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Ad agencies are “bottom-feeders” - Alistair King

Alistair King, creative director of KingJames and one of the judges in this year's Loeries Awards, tells it as it is in the industry these days, no holds barred. “We have become bottom-feeders,” he says, talking quite frankly about ad agencies in the new era.
“We get our creative kicks cheaply and without the pain of having to fight with clients and persuade them of the value of a great advertising idea. The pressure of keeping clients is now officially greater than the desire to push them harder to make great advertising.”

Sad indictment

This, he says, is a sad indictment, “not just for agencies but also for marketers, that the best advertising this country makes is seldom for public consumption. It's for industry consumption.

“That needs to change for advertising agencies to earn back the respect it feels it deserves.”

But the future is not all bad, says King. “Agencies, I believe, will continue to grow it skills in making brands live and breathe in multiple places. In fact, agencies that don't learn these skills will perish. The need for innovation will grow as the price of media grows, and this will be good for the agencies that hold the best brains.”

He does not expect any whirlwind changes to how advertisers communicate to consumers, but does expect there to be an incremental move each year towards embracing more and more mobile media.

“I think media is getting more and more fragmented with more and more advertising mediums being on offer, but I do believe it will be a long time before classic advertising on classic mediums like TV, print and radio, will be redundant. I think in the short term, cutting edge technology will create a ton of new advertising vehicles, but I do believe that the bulk of consumers will ingest their advertising the good old fashioned way. In fact, for as long as I have been in advertising, the web has been touted as the next advertising paradigm, and yet here we sit, 15 years later with the web attracting only the slightest portion of ad spend. I find the constant hype around the next big thing to be rather exaggerated.”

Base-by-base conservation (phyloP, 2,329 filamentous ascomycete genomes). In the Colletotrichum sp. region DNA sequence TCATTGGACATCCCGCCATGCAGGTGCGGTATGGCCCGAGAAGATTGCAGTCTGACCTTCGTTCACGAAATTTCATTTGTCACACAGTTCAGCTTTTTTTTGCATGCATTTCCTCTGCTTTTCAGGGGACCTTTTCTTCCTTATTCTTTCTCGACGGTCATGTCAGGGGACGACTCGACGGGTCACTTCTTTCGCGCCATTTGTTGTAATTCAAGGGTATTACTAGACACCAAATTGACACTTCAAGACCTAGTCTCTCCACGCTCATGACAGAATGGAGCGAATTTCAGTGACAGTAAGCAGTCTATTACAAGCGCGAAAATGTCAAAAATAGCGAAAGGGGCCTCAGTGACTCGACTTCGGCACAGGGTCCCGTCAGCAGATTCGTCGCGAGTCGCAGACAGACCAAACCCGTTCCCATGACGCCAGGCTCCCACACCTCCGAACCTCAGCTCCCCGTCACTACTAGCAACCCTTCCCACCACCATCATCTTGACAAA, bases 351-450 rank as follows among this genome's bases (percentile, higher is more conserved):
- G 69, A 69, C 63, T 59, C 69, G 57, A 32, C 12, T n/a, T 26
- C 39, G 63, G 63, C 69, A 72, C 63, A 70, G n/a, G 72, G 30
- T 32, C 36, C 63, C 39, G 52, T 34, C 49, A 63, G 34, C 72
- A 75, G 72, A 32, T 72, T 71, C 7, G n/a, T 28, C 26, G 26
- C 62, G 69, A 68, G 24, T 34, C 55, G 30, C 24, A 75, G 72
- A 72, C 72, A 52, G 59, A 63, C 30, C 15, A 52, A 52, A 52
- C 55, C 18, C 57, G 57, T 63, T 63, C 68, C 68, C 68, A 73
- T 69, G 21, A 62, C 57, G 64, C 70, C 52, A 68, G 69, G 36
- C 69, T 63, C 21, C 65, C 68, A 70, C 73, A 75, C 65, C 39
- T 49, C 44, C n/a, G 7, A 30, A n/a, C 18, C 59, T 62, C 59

Major fragmentation

In the last decade there also appeared to be major fragmentation in a number of areas; in particular strategy and media. “In the '80s, media (planning and buying) was housed in agencies, and was, in fact, the norm for how agencies were remunerated. During the '90s, independent media houses emerged en mass, and marketers often liaise directly with media companies, sometimes independent to its agency.

“In more recent times, media companies, who now find their markup being squeezed, are even attempting to grab a greater portion of the budget by attempting to generate strategy, and even creative. What qualifies them to do so is a mystery to me, but it's happening, and is often painful to witness.

“I believe that media will gradually gravitate back to agencies, and brands will be better off for it. In my opinion, handling media outside of the creative process has been destructive to brands.

“The emergence of strategic consultants is also relatively new. There are some very good strategic companies around, but there are also some shockers. It seems anyone who was once in client service in an agency can now position themselves as a strategic consultant, and charge obscene fees in the process. I am often amazed at how hard it is to get a client to increase their agency retainer by a few thousand rand a month, but how easily that same client will blow a couple of hundred thousand rand on a consultant without blinking. Again, I believe strategy should work in tandem with the creative process, and when it doesn't it is counter productive for brands,” he concludes.

About Vivian Warby

Vivian Warby is a senior freelance journalist for in Cape Town. She can be contacted on target="_blank.

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